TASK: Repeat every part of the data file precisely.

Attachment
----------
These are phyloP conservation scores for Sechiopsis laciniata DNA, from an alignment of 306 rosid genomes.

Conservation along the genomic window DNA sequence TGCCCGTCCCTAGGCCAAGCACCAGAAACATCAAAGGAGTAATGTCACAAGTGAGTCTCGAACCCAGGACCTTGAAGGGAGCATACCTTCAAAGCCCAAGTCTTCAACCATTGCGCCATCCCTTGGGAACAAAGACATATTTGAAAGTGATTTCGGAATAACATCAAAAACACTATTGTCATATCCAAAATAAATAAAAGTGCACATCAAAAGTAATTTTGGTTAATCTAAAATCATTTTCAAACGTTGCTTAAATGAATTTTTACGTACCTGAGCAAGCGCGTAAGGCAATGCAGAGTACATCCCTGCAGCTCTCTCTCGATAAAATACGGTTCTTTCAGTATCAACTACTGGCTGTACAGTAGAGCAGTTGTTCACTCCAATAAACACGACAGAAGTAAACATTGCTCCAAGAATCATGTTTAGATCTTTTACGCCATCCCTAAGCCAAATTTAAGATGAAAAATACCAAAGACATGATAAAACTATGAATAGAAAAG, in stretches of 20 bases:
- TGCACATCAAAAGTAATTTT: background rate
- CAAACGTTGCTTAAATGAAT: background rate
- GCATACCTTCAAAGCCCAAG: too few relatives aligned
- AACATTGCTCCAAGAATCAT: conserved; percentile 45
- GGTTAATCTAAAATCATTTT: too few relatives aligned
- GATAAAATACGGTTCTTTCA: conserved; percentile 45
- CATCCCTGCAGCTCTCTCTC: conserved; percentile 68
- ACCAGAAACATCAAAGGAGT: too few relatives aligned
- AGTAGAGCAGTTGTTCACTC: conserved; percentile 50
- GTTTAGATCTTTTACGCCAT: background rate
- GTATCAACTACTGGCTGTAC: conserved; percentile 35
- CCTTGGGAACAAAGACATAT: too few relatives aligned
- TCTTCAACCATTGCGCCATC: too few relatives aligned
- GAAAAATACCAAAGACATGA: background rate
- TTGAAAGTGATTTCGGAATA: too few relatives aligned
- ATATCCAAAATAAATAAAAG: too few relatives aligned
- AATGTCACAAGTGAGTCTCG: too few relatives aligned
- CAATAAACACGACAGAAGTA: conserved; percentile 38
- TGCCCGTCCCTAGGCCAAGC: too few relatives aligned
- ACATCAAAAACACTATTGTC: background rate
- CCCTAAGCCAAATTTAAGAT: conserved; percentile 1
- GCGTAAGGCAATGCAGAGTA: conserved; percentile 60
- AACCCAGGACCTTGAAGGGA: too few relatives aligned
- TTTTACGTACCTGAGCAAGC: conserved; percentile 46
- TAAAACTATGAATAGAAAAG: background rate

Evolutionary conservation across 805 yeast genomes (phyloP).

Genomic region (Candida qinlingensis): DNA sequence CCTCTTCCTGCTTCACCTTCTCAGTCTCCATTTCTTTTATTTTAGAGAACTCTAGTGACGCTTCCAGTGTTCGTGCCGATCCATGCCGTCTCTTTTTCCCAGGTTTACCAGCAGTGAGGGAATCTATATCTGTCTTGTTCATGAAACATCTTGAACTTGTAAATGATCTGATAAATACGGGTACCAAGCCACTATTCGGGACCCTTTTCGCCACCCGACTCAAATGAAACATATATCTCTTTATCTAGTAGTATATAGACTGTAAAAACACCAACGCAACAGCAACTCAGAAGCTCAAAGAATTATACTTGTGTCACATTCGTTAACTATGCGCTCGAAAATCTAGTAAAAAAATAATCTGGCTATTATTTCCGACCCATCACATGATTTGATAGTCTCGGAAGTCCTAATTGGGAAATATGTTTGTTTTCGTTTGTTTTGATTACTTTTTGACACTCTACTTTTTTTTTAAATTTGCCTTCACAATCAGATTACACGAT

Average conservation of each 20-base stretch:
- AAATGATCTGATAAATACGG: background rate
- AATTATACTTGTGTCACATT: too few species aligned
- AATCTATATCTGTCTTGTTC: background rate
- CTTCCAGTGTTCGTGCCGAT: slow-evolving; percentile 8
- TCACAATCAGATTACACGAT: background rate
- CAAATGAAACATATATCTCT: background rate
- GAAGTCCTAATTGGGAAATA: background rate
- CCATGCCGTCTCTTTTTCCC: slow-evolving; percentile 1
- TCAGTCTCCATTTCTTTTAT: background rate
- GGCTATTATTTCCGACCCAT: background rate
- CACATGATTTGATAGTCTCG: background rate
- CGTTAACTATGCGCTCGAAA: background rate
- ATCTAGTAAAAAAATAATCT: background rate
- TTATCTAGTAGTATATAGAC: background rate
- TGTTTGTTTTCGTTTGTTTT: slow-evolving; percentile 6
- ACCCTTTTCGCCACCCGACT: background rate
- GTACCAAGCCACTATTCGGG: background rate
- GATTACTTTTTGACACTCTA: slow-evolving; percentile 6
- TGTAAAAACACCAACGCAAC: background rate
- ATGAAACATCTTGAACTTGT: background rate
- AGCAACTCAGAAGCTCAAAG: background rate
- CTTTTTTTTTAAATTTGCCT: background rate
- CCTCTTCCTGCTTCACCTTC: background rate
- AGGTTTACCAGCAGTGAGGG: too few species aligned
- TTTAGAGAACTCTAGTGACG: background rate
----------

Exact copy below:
These are phyloP conservation scores for Sechiopsis laciniata DNA, from an alignment of 306 rosid genomes.

Conservation along the genomic window DNA sequence TGCCCGTCCCTAGGCCAAGCACCAGAAACATCAAAGGAGTAATGTCACAAGTGAGTCTCGAACCCAGGACCTTGAAGGGAGCATACCTTCAAAGCCCAAGTCTTCAACCATTGCGCCATCCCTTGGGAACAAAGACATATTTGAAAGTGATTTCGGAATAACATCAAAAACACTATTGTCATATCCAAAATAAATAAAAGTGCACATCAAAAGTAATTTTGGTTAATCTAAAATCATTTTCAAACGTTGCTTAAATGAATTTTTACGTACCTGAGCAAGCGCGTAAGGCAATGCAGAGTACATCCCTGCAGCTCTCTCTCGATAAAATACGGTTCTTTCAGTATCAACTACTGGCTGTACAGTAGAGCAGTTGTTCACTCCAATAAACACGACAGAAGTAAACATTGCTCCAAGAATCATGTTTAGATCTTTTACGCCATCCCTAAGCCAAATTTAAGATGAAAAATACCAAAGACATGATAAAACTATGAATAGAAAAG, in stretches of 20 bases:
- TGCACATCAAAAGTAATTTT: background rate
- CAAACGTTGCTTAAATGAAT: background rate
- GCATACCTTCAAAGCCCAAG: too few relatives aligned
- AACATTGCTCCAAGAATCAT: conserved; percentile 45
- GGTTAATCTAAAATCATTTT: too few relatives aligned
- GATAAAATACGGTTCTTTCA: conserved; percentile 45
- CATCCCTGCAGCTCTCTCTC: conserved; percentile 68
- ACCAGAAACATCAAAGGAGT: too few relatives aligned
- AGTAGAGCAGTTGTTCACTC: conserved; percentile 50
- GTTTAGATCTTTTACGCCAT: background rate
- GTATCAACTACTGGCTGTAC: conserved; percentile 35
- CCTTGGGAACAAAGACATAT: too few relatives aligned
- TCTTCAACCATTGCGCCATC: too few relatives aligned
- GAAAAATACCAAAGACATGA: background rate
- TTGAAAGTGATTTCGGAATA: too few relatives aligned
- ATATCCAAAATAAATAAAAG: too few relatives aligned
- AATGTCACAAGTGAGTCTCG: too few relatives aligned
- CAATAAACACGACAGAAGTA: conserved; percentile 38
- TGCCCGTCCCTAGGCCAAGC: too few relatives aligned
- ACATCAAAAACACTATTGTC: background rate
- CCCTAAGCCAAATTTAAGAT: conserved; percentile 1
- GCGTAAGGCAATGCAGAGTA: conserved; percentile 60
- AACCCAGGACCTTGAAGGGA: too few relatives aligned
- TTTTACGTACCTGAGCAAGC: conserved; percentile 46
- TAAAACTATGAATAGAAAAG: background rate

Evolutionary conservation across 805 yeast genomes (phyloP).

Genomic region (Candida qinlingensis): DNA sequence CCTCTTCCTGCTTCACCTTCTCAGTCTCCATTTCTTTTATTTTAGAGAACTCTAGTGACGCTTCCAGTGTTCGTGCCGATCCATGCCGTCTCTTTTTCCCAGGTTTACCAGCAGTGAGGGAATCTATATCTGTCTTGTTCATGAAACATCTTGAACTTGTAAATGATCTGATAAATACGGGTACCAAGCCACTATTCGGGACCCTTTTCGCCACCCGACTCAAATGAAACATATATCTCTTTATCTAGTAGTATATAGACTGTAAAAACACCAACGCAACAGCAACTCAGAAGCTCAAAGAATTATACTTGTGTCACATTCGTTAACTATGCGCTCGAAAATCTAGTAAAAAAATAATCTGGCTATTATTTCCGACCCATCACATGATTTGATAGTCTCGGAAGTCCTAATTGGGAAATATGTTTGTTTTCGTTTGTTTTGATTACTTTTTGACACTCTACTTTTTTTTTAAATTTGCCTTCACAATCAGATTACACGAT

Average conservation of each 20-base stretch:
- AAATGATCTGATAAATACGG: background rate
- AATTATACTTGTGTCACATT: too few species aligned
- AATCTATATCTGTCTTGTTC: background rate
- CTTCCAGTGTTCGTGCCGAT: slow-evolving; percentile 8
- TCACAATCAGATTACACGAT: background rate
- CAAATGAAACATATATCTCT: background rate
- GAAGTCCTAATTGGGAAATA: background rate
- CCATGCCGTCTCTTTTTCCC: slow-evolving; percentile 1
- TCAGTCTCCATTTCTTTTAT: background rate
- GGCTATTATTTCCGACCCAT: background rate
- CACATGATTTGATAGTCTCG: background rate
- CGTTAACTATGCGCTCGAAA: background rate
- ATCTAGTAAAAAAATAATCT: background rate
- TTATCTAGTAGTATATAGAC: background rate
- TGTTTGTTTTCGTTTGTTTT: slow-evolving; percentile 6
- ACCCTTTTCGCCACCCGACT: background rate
- GTACCAAGCCACTATTCGGG: background rate
- GATTACTTTTTGACACTCTA: slow-evolving; percentile 6
- TGTAAAAACACCAACGCAAC: background rate
- ATGAAACATCTTGAACTTGT: background rate
- AGCAACTCAGAAGCTCAAAG: background rate
- CTTTTTTTTTAAATTTGCCT: background rate
- CCTCTTCCTGCTTCACCTTC: background rate
- AGGTTTACCAGCAGTGAGGG: too few species aligned
- TTTAGAGAACTCTAGTGACG: background rate